The best time to visit Malaysia relies upon climate, crowds, and festivals. Considering Malaysia's geological shape and area, seasons vary from one side of the peninsula to the next and across destinations. The climate is frequently unique in East Malaysia (Borneo) than in Peninsular Malaysia. Indeed, even in Peninsular Malaysia, the climate can contrast totally between Penang, a famous island in the north, and Kuala Lumpur.

Except for the Cameron Highlands where nights are damp and chilly enough to merit a jacket, Malaysia remains hot and humid consistently. The essential concern is rainfall, and because going by a few islands, sea conditions.

For the most part, because of the way the monsoon moves in, islands on the west side of Malaysia (e.g., Penang, Langkawi, and so forth) are smarter to visit in the winter a very long time amongst December and February, while islands on the east side of Malaysia (e.g., the Perhentians and Tioman Island) are better amid the late spring a very long time amongst June and August.

Weather in Kuala Lumpur

Kuala Lumpur appreciates a tropical climate: a lot of daylight and rain with high humidity between showers consistently. Try not to hope to have a totally dry visit to Kuala Lumpur; rain can come whenever. Indeed, even the peak month of July, the driest month, averages 11 days of rain.

Although Kuala Lumpur gets abundant rainfall from the northwest monsoon regardless of the season, the driest months are normally June, July, and August. July for the most part has minimal number of rainy days.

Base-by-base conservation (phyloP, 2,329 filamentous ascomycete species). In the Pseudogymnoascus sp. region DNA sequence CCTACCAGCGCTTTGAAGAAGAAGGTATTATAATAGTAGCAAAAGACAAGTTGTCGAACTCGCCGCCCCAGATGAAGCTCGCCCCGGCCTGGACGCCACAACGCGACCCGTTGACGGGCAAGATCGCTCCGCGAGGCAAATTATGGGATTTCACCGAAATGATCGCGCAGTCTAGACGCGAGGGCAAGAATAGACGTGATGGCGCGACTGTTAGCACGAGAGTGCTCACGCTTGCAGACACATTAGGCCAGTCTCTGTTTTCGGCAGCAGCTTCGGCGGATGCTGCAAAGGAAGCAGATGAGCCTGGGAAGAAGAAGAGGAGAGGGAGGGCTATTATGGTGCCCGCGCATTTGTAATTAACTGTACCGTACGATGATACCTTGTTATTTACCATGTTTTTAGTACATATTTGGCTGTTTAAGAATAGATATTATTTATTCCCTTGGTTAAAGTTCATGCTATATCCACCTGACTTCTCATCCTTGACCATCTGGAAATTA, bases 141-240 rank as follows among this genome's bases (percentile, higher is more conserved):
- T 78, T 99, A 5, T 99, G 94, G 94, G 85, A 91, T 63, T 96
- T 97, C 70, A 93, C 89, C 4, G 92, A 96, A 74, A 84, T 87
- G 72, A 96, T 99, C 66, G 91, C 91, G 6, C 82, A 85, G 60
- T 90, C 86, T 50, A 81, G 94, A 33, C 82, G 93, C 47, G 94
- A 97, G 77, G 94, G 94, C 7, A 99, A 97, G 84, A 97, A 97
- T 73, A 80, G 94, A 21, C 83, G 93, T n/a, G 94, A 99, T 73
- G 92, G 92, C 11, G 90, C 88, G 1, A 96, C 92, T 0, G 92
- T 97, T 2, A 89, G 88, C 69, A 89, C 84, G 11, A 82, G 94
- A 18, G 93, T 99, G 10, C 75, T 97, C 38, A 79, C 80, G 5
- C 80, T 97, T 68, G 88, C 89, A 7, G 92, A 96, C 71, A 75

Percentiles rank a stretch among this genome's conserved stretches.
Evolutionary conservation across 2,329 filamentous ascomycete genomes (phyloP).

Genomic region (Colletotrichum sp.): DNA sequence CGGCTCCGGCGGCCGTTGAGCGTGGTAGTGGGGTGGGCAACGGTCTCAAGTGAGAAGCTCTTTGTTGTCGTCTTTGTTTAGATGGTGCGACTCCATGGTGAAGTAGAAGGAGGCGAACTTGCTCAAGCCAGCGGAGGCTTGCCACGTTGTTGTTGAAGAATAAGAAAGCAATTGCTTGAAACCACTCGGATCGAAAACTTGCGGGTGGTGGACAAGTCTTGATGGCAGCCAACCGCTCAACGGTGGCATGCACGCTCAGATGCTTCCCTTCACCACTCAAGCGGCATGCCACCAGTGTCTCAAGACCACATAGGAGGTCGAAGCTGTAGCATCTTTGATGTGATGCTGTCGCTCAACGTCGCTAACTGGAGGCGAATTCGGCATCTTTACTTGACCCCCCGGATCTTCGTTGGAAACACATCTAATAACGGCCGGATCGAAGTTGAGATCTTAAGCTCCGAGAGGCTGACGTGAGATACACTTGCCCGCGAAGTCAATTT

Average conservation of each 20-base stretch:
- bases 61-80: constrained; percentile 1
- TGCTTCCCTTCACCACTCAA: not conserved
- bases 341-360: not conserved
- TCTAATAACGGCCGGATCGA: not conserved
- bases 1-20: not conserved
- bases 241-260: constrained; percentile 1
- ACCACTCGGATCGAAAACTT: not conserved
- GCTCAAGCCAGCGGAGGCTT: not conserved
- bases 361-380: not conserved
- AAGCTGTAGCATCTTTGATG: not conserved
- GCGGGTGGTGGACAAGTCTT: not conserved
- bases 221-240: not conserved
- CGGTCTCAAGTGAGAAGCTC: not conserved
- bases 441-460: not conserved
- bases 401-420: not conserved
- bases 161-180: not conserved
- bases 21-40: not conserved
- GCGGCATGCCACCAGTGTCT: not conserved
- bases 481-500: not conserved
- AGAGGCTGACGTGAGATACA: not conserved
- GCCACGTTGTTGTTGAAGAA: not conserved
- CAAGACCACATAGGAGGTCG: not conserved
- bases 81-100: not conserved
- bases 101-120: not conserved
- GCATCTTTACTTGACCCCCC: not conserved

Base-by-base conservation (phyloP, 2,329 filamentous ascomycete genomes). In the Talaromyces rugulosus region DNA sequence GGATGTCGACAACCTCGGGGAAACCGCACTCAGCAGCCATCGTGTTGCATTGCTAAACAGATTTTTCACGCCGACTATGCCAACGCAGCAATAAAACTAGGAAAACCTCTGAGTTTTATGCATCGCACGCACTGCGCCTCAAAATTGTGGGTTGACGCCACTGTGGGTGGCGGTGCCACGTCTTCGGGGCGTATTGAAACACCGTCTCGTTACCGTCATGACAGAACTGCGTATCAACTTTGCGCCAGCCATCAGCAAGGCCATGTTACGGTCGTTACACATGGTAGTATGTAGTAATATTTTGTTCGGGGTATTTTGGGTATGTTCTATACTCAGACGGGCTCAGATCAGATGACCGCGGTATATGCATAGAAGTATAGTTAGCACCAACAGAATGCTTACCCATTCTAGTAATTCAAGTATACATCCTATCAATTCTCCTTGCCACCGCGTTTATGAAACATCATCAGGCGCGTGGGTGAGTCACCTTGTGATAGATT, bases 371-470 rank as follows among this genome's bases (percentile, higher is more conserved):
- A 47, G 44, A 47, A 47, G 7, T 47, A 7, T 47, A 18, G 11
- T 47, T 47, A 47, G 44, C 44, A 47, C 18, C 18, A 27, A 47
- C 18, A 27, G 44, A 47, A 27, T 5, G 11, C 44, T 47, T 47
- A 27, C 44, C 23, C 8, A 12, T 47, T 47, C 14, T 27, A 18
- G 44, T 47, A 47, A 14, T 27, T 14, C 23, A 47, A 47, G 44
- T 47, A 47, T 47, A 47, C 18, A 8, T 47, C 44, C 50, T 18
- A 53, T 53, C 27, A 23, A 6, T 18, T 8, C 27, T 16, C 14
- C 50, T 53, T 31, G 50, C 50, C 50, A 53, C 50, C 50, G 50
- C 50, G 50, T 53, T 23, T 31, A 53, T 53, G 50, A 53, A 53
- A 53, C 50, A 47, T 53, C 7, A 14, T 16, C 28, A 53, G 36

The rainiest months in Kuala Lumpur are generally April, October, and November.

Weather in Penang

The driest months in Penang, Malaysia's huge island well known for culinary treats, are amongst December and March. January and February are the best; however they are additionally burning hot. Temperatures and dampness move to three-shower-a-day levels by April.

September and October are by a long shot the wettest months in Penang.

When to Visit the Perhentian Islands

Malaysia's prominent Perhentian Islands hit their peak during the summer months; convenience turns out to be costlier and can even completely fill amongst June and August. Travelers to Perhentian Kecil once had to sleep on the beach or with outsiders while sitting tight for rooms to free up.

Although meeting the Perhentian Islands amid the winter is conceivable, numerous inns and restaurants are shut for the low season. Rough sea conditions can make getting to the islands a repulsive test amongst November and March. The little speedboats that ship travellers forward and backward experience serious difficulties getting individuals and supplies to the island. Langkawi or different islands on the west side of Malaysia are better decisions when the Perhentians are generally shut for the season.

When to Visit Langkawi

Well known Pulau Langkawi, Malaysia's busiest tourist island, hits high season in December, January, and February when the climate is ideal.